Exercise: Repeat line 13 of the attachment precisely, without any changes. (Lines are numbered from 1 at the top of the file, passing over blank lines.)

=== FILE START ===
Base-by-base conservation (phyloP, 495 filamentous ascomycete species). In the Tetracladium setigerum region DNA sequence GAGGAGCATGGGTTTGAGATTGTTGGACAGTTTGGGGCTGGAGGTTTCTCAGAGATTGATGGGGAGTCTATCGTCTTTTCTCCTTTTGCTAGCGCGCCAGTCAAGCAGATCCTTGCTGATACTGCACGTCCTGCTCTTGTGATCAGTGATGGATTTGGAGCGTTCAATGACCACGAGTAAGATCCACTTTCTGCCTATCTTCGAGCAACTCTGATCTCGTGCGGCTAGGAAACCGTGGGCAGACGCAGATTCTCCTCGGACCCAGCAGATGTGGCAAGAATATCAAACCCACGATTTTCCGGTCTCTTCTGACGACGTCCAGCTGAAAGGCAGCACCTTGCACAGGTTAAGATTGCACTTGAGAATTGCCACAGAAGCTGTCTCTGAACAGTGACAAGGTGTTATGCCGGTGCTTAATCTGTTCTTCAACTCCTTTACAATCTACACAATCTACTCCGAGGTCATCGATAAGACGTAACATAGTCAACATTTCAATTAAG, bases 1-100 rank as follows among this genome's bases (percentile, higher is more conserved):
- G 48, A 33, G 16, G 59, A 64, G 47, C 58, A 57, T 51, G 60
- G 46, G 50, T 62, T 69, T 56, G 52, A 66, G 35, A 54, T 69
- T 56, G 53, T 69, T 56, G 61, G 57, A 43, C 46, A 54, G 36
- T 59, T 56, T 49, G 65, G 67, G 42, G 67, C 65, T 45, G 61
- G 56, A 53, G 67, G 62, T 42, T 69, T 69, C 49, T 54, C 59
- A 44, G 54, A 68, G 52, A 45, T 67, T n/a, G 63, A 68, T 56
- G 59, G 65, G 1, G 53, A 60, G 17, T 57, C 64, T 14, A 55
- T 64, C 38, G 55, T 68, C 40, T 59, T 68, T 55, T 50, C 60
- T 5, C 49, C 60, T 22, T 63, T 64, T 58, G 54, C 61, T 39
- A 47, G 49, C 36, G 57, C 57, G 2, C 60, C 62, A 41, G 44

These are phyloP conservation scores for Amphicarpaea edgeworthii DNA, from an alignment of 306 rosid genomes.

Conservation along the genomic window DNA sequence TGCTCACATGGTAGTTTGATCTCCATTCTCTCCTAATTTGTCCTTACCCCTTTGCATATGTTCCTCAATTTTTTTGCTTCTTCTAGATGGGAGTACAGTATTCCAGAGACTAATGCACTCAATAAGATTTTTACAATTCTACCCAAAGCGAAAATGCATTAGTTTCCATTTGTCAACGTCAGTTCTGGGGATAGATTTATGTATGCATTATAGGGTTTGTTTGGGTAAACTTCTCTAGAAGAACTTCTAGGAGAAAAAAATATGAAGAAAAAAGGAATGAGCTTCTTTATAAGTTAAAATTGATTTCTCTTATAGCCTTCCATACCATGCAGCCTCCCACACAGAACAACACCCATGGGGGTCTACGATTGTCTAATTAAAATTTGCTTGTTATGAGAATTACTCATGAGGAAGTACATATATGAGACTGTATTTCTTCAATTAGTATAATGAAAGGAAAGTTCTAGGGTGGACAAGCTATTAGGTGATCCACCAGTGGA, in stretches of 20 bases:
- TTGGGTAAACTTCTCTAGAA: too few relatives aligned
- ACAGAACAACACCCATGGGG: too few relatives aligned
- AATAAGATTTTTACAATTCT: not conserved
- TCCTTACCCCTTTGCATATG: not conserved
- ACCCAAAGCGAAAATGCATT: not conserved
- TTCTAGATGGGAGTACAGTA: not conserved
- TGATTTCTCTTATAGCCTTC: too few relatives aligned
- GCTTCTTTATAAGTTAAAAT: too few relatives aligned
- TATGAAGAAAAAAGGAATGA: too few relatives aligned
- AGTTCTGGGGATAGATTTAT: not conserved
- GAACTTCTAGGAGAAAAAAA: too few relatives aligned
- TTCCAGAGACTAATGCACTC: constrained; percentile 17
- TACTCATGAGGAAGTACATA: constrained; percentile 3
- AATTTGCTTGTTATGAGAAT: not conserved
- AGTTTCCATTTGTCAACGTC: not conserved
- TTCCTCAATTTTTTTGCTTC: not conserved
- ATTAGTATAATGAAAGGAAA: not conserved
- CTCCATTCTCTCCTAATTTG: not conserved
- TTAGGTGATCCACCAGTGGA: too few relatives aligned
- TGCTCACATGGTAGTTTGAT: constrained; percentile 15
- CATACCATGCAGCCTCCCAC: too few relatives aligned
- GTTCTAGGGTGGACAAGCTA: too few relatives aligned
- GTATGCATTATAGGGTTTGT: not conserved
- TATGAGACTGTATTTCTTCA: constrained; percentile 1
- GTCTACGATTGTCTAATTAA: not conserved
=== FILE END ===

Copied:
Conservation along the genomic window DNA sequence TGCTCACATGGTAGTTTGATCTCCATTCTCTCCTAATTTGTCCTTACCCCTTTGCATATGTTCCTCAATTTTTTTGCTTCTTCTAGATGGGAGTACAGTATTCCAGAGACTAATGCACTCAATAAGATTTTTACAATTCTACCCAAAGCGAAAATGCATTAGTTTCCATTTGTCAACGTCAGTTCTGGGGATAGATTTATGTATGCATTATAGGGTTTGTTTGGGTAAACTTCTCTAGAAGAACTTCTAGGAGAAAAAAATATGAAGAAAAAAGGAATGAGCTTCTTTATAAGTTAAAATTGATTTCTCTTATAGCCTTCCATACCATGCAGCCTCCCACACAGAACAACACCCATGGGGGTCTACGATTGTCTAATTAAAATTTGCTTGTTATGAGAATTACTCATGAGGAAGTACATATATGAGACTGTATTTCTTCAATTAGTATAATGAAAGGAAAGTTCTAGGGTGGACAAGCTATTAGGTGATCCACCAGTGGA, in stretches of 20 bases: